It was my birthday.
What started out as my trip to the city to fill my stomach with brunch, ended up as a meaningful day to connect with my beloved Malaysia. Doing Honours in Walter and Eliza Hall Institute has left me with little time to catch up with Malaysian politics. I shouldn't be bothered with Malaysian politics? I am still a Malaysian in my heart. It's a sense of belonging that no one can take it away.
Initially I wanted to have brunch on my own. There I met William Ng; I joined them to the rally at Federation Square.
Bersih is now in version 3.0 in such a short time frame. I wondered why. Lack of action since last year has brought the movement to a new level. I remembered chanting about "Fair and Clean Elections NOW" last year. The message was loud and clear. I clearly remembered the eight demands made for a level playing field.
After one year, what have we got? Usage of indelible ink. I can laugh, one demand met out of eight is better than nothing at all? The crux of Bersih is to conduct a fair election right from the heart. It's useless to leave the exterior of a cup clean while leaving the interior filthy. The government has showed signs of giving in to the demand but I see no sincerity in their move. It's all but window dressing.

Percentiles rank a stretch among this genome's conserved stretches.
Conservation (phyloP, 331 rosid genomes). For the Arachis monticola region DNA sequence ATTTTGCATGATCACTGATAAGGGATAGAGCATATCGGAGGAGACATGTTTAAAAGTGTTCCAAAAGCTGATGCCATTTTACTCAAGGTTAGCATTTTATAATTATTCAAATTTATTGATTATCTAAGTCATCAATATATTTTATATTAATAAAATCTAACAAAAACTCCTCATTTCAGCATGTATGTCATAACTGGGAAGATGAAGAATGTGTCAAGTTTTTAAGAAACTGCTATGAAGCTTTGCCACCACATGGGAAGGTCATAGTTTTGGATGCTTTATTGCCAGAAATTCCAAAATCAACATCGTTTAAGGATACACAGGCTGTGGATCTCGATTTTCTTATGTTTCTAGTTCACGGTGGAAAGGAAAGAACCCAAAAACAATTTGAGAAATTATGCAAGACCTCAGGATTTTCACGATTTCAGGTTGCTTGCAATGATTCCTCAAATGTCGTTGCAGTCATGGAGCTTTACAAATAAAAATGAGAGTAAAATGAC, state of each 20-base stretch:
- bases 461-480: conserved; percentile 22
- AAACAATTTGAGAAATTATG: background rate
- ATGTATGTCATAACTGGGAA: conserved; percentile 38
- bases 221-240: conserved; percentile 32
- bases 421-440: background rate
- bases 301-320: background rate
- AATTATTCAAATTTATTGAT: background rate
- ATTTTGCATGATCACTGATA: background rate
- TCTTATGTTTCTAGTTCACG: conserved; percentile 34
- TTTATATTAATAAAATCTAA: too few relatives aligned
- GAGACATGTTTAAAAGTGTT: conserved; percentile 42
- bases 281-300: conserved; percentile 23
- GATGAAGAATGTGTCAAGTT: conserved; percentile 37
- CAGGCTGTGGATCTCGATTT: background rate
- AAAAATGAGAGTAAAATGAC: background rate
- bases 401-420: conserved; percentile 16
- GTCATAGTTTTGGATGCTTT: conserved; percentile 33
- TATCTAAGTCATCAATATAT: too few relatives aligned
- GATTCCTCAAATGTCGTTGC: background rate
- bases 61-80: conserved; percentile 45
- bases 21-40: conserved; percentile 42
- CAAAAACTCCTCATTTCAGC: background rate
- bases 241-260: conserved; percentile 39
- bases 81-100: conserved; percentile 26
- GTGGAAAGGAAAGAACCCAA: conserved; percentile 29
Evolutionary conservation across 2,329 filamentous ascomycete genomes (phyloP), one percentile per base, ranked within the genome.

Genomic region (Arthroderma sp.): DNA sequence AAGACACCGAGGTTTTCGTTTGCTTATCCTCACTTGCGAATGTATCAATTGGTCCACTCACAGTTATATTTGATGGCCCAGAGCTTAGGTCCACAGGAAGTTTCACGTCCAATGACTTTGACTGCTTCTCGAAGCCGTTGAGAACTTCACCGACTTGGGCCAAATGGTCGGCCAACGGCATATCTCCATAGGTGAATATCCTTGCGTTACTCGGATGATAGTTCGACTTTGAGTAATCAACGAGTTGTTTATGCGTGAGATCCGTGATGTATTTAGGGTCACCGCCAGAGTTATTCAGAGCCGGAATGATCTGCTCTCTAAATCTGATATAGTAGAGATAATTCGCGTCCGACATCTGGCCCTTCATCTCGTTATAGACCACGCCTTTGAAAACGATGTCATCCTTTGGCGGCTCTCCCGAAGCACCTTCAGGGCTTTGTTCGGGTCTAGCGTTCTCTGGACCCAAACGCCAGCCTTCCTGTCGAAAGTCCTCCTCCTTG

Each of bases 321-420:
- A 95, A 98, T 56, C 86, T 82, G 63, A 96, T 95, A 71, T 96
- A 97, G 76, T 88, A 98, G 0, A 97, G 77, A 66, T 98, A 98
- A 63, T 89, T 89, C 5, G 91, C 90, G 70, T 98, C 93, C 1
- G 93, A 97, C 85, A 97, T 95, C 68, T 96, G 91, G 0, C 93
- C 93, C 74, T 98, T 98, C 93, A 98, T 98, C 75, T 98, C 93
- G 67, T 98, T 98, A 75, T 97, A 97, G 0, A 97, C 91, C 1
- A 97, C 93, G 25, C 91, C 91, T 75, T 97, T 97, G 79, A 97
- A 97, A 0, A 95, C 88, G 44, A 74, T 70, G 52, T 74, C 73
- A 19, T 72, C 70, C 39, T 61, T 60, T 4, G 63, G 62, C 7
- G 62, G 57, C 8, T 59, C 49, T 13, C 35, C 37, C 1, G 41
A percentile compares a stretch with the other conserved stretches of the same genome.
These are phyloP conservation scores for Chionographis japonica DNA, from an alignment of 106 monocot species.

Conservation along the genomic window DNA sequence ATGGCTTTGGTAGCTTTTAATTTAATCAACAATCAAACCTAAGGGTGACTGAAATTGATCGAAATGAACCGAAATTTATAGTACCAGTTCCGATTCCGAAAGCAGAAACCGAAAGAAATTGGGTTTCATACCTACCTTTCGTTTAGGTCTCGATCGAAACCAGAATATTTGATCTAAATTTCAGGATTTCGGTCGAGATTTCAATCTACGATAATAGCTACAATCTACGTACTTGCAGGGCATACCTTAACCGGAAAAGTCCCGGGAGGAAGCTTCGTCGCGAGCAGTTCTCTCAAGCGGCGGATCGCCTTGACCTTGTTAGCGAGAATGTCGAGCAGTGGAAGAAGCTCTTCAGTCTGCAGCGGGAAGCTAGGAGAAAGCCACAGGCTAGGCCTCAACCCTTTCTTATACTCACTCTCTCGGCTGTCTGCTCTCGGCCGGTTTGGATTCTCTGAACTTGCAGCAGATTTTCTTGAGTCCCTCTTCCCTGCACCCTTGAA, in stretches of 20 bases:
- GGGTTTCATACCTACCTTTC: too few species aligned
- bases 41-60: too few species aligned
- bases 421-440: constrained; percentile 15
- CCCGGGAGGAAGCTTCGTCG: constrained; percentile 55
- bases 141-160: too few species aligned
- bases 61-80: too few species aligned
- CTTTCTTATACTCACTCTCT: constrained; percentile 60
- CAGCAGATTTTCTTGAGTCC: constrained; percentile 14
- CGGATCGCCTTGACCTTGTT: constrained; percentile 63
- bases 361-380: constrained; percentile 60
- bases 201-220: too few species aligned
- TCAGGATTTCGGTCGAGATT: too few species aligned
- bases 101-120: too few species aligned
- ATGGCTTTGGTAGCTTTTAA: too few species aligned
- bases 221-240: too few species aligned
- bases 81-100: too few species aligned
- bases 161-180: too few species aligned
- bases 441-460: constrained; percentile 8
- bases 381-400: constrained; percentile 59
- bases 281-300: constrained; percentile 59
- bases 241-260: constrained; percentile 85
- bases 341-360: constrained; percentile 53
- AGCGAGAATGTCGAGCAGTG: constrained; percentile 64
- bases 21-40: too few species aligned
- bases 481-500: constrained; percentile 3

If so much the current administration fear fair and clean elections so much, they must have so much to hide.
So they hide behind the cloak of authority.
I was touched by a speech that mentioned about staying overseas and never come back, considering that the country is going down the drain. The truth is, the country is literally going down the drain. If it's not demanding for a clean system now, it's never. We have to do our children a service now. Now.
Back home, the significant landmark called Independence Square was cordoned off. The people are colonialized by their own government. Not one managed to set foot on the square. Independence was refused to the people.
Our independence lies in the humble ballot on polling day.